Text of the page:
The White Splash in Zombies

The most interesting thing you got from white as a Zombies player was the ability to answer both Ulamog and Marvel itself with Anguish Unmaking. Now that Marvel is banned, I think the white splash is a bit unjustified. Gideon is still a great card, but I think the deck functions better as mono-black and I expect that to be the dominating version moving forward.

Mardu Vehicles

This is probably where this article goes the most against conventional wisdom. Most people seem to think that, with the Marvel ban, Mardu is going to dominate again. I don’t think it will, because a lot of the cards that were good against Mardu were not played because of Marvel.

The biggest example of this is Zombies. Zombies has quite a good matchup versus Mardu (it’s very good preboard and competitive post board), and I expect Zombies to increase in popularity because of the Marvel ban. Ishkanah is another card that is traditionally good versus Mardu that was kept down by the Marvel decks as well (I think both Ishkanah decks in this article are favored versus Mardu).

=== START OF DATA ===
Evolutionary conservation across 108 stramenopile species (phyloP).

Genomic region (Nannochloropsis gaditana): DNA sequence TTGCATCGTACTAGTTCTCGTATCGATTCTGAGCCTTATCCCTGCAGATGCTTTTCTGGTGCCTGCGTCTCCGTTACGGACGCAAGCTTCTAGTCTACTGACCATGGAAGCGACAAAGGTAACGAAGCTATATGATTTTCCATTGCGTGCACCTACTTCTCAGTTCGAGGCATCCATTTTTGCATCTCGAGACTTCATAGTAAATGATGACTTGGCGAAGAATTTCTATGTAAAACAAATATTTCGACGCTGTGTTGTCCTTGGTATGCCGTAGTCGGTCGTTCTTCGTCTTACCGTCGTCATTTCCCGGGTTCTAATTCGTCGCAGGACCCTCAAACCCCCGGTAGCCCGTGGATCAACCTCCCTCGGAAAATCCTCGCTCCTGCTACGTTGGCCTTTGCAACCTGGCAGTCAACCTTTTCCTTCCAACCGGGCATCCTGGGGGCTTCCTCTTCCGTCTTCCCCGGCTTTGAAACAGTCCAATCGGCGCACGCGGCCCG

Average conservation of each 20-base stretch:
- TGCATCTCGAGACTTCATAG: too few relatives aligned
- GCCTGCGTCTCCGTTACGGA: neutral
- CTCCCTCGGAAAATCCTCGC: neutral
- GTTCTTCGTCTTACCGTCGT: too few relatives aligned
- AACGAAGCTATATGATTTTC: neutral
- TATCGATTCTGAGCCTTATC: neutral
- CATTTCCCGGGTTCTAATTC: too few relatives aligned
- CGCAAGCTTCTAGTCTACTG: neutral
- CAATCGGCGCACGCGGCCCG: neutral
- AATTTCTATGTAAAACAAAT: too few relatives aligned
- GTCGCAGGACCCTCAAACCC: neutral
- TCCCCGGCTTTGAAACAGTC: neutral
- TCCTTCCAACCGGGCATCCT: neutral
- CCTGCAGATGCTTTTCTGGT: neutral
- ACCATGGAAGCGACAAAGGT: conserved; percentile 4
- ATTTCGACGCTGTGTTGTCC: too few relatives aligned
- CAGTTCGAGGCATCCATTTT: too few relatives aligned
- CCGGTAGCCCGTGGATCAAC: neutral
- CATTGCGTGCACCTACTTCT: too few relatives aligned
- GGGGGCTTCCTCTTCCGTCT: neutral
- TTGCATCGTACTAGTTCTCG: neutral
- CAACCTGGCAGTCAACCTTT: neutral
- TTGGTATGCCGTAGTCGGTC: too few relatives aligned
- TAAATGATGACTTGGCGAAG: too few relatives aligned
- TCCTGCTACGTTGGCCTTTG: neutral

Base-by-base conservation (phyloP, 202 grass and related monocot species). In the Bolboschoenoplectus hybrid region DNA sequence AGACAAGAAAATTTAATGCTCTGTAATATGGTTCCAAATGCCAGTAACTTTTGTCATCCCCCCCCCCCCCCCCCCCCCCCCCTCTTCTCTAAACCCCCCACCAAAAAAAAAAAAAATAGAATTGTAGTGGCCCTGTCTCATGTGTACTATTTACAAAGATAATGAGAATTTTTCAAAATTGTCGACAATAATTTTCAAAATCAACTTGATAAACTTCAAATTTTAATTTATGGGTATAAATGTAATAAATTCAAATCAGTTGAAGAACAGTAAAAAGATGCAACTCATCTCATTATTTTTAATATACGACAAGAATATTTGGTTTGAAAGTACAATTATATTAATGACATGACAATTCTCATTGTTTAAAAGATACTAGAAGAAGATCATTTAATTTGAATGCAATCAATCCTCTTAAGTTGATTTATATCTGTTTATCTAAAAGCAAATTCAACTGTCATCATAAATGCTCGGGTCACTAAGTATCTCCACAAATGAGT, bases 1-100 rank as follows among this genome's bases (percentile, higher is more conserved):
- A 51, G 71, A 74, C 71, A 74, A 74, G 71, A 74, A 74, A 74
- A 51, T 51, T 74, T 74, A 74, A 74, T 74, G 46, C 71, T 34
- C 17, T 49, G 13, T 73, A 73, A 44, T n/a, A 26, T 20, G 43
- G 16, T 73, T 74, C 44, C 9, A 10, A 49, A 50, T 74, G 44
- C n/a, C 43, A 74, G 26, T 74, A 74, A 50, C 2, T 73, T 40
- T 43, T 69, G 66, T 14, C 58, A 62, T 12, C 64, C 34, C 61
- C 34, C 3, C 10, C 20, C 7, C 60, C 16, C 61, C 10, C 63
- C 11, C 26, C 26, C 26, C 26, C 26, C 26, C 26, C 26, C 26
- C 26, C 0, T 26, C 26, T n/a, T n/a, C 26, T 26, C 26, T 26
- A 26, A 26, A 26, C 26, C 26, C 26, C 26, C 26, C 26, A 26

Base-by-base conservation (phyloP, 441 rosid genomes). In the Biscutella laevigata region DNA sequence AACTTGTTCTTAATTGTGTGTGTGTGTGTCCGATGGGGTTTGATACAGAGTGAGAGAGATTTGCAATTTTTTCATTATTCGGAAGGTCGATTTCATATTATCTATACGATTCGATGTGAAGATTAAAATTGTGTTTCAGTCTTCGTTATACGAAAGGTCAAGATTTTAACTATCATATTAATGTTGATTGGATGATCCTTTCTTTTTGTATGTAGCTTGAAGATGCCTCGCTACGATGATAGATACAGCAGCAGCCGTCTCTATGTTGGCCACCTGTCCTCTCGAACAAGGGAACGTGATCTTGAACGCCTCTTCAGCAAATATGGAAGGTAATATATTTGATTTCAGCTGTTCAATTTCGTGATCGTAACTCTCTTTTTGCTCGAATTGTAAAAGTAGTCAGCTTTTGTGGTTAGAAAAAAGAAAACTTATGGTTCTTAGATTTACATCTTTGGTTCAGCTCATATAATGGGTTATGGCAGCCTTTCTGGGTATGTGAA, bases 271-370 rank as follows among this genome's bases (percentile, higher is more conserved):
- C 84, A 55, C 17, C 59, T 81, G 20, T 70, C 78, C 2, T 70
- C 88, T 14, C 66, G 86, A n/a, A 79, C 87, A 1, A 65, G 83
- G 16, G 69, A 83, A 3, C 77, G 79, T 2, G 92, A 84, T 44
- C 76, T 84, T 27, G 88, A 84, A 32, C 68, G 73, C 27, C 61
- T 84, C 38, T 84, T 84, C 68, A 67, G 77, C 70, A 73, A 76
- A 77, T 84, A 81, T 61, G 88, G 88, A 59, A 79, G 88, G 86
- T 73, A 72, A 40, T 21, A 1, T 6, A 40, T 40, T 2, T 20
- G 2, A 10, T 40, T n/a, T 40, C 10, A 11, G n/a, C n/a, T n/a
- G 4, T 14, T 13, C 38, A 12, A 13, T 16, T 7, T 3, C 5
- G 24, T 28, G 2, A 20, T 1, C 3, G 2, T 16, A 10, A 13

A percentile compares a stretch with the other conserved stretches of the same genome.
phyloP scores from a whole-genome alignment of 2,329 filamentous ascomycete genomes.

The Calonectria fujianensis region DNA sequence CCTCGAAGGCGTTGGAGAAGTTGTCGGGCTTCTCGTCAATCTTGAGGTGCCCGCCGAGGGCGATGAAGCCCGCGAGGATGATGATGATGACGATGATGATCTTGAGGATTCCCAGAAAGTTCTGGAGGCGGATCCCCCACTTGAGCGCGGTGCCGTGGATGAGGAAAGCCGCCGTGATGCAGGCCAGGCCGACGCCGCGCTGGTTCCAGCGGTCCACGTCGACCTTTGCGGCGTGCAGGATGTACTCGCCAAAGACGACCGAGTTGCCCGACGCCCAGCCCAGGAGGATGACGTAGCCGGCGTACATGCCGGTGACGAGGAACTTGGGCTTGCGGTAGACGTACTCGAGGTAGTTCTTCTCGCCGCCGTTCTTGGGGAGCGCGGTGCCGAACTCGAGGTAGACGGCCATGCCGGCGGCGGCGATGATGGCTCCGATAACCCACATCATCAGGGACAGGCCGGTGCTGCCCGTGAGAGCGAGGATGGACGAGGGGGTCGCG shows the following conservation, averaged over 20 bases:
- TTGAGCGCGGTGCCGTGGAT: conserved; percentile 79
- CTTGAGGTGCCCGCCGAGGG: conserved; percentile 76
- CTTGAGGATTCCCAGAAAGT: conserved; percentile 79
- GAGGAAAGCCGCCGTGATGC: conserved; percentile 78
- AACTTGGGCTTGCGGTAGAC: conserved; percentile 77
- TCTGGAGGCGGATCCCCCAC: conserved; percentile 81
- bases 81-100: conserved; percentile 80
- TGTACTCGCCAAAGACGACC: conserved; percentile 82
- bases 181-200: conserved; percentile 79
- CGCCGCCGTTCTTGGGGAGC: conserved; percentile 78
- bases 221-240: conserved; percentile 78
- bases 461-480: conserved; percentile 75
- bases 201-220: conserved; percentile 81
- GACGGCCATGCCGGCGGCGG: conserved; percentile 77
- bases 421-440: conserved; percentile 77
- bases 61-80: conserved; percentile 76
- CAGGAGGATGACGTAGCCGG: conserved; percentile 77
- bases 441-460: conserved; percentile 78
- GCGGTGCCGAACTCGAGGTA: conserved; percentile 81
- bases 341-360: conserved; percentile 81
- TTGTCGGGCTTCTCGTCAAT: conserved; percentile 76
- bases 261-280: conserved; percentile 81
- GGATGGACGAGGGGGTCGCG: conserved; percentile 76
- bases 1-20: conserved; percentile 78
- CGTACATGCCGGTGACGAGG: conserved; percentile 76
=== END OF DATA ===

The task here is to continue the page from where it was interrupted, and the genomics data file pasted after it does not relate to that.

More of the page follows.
On top of that, the decks that Mardu is great against become less good. The more people warped their decks to beat Marvel, the worse they were versus you—U/W Flash was an example of a deck that was a good matchup for Mardu. Now with less U/W Flashes, you’ll have less good matchups.

There’s definitely a chance I’ll end up being wrong—Mardu is a very powerful deck, after all, and Gideon is still absurdly strong—but my inclination is that Mardu will be a loser from this process.

Overall, I’d consider the Marvel ban a positive, at least as far as the Standard metagame is concerned. It opens up some interesting new possibilities and the worst case scenario of “Mardu and Zombies are too good and beat everything else” is still better for me than “Marvel is too good,” since the game play with those decks is at least interactive.